11th Annual Utah Snow & Avalanche Workshop Open and Motorized Sessions Oct. 27th.
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Observation Date: 
1/9/2018
Observer Name: 
B
Location Name or Route: 
Brighton Perimeter/Twin Lakes Pass
Weather
Sky: 
Overcast
Precipitation: 
Light Snowfall
Wind Direction: 
Southwest
Wind Speed: 
Moderate
Weather Comments: 
Rain/snow line hovered at 8500 feet throughout the day, and began lowering slightly around 1800. Temperatures were unseasonably warm, and at 8000 feet the high was in the low 40's. Rain and snow were steady throughout the entire day. Winds were in the moderate range at mid and upper elevations with the ridge lines registering velocities that prompted moderate wind blown and or transport. Minimal cornice development due to the high densities of the new snow.
Snow Characteristics
New Snow Depth: 
5"
New Snow Density: 
High
Snow Surface Conditions: 
Dense Loose
Wind Crust
Damp
Snow Characteristics Comments: 

The new snow was wet and or damp all the way up to 9500 feet, and even above that the high densities made the new snow thick and slow for riding. Trail breaking was thick in many places with the 30 cm fo fist hard old faceted snow being buried by the dense new snow. 

Red Flags
Red Flags: 
Heavy Snowfall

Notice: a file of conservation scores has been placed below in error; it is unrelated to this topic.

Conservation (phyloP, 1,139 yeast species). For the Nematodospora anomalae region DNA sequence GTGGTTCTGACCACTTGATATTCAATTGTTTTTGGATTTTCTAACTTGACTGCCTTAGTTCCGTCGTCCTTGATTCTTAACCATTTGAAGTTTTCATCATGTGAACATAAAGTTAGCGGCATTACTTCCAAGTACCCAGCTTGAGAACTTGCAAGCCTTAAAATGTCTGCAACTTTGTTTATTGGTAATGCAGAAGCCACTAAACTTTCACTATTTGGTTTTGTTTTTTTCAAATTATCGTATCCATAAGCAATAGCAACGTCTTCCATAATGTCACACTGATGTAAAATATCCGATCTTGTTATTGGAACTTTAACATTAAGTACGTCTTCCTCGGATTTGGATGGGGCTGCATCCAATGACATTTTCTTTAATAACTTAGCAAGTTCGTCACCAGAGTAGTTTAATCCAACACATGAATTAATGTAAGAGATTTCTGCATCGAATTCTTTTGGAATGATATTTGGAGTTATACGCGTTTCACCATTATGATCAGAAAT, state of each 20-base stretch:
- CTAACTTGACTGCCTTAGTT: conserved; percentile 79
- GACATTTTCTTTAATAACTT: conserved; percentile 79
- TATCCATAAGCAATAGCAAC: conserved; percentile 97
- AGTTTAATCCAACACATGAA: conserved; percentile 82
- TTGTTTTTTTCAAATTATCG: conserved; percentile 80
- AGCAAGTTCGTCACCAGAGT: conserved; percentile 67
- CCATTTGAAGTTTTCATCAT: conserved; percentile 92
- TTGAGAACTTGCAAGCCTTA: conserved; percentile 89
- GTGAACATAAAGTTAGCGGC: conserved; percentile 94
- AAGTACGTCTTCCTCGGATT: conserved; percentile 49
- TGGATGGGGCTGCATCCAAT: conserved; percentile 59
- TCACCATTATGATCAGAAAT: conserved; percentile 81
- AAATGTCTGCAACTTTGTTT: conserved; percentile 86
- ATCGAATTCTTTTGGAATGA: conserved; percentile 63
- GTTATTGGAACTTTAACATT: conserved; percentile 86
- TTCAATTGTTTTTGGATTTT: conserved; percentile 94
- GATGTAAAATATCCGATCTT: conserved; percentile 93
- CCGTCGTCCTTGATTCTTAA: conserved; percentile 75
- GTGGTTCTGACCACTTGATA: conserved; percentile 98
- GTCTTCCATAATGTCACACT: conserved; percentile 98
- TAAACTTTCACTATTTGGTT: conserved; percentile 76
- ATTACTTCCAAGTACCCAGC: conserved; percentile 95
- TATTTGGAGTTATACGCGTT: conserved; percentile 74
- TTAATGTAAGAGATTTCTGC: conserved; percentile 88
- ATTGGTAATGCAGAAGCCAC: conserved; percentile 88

Wind Loading
Cracking
Rapid Warming
Poor Snowpack Structure
Avalanche Problem #1
Type: 
Persistent Weak Layer
Trend: 
Increasing Danger
Problem #1 Comments: 

The primary concern continues to be avalanches initiating on at least the 1/6 interface, and possibly down to the pre Christmas weak interface. At 2100 hours on Tuesday we are approaching the 1 inch SWE mark and we may be at a tipping point by Wednesday morning if the forecast verifies. Bridging from the warm storm today may serve as a poor indicator of stability, and this may allow for the possibility to get out further on to a slope than expected before avalanche release, failure and propagation. Natural activity may be occurring overnight, and with additional weight and loading on Wednesday this possibility  appears likely and slides may be large.

Wet loose and Wet Slab activity was very possible today at 8000 feet and below. 

Avalanche Problem #2
Type: 
Wind Drifted Snow
Problem #2 Comments: 

As noted in the slide reported from the Meadow Chutes, as well as indicated by moderate to strong wind speeds noted by upper elevation remote anemometers, wind slab development appears likely. Again, naturals may be possible overnight and into Wednesday. 

If the forecast is exceeded on Wednesday and storm snow totals ramp up past 20 inches the danger rating may hit High on Wednesday during periods of high PI. Regardless, Considerable appears very likely. 

Today's Observed Danger Rating: 
Considerable
Tomorrows Estimated Danger Rating: 
Considerable
Snow Profile Coordinates: 
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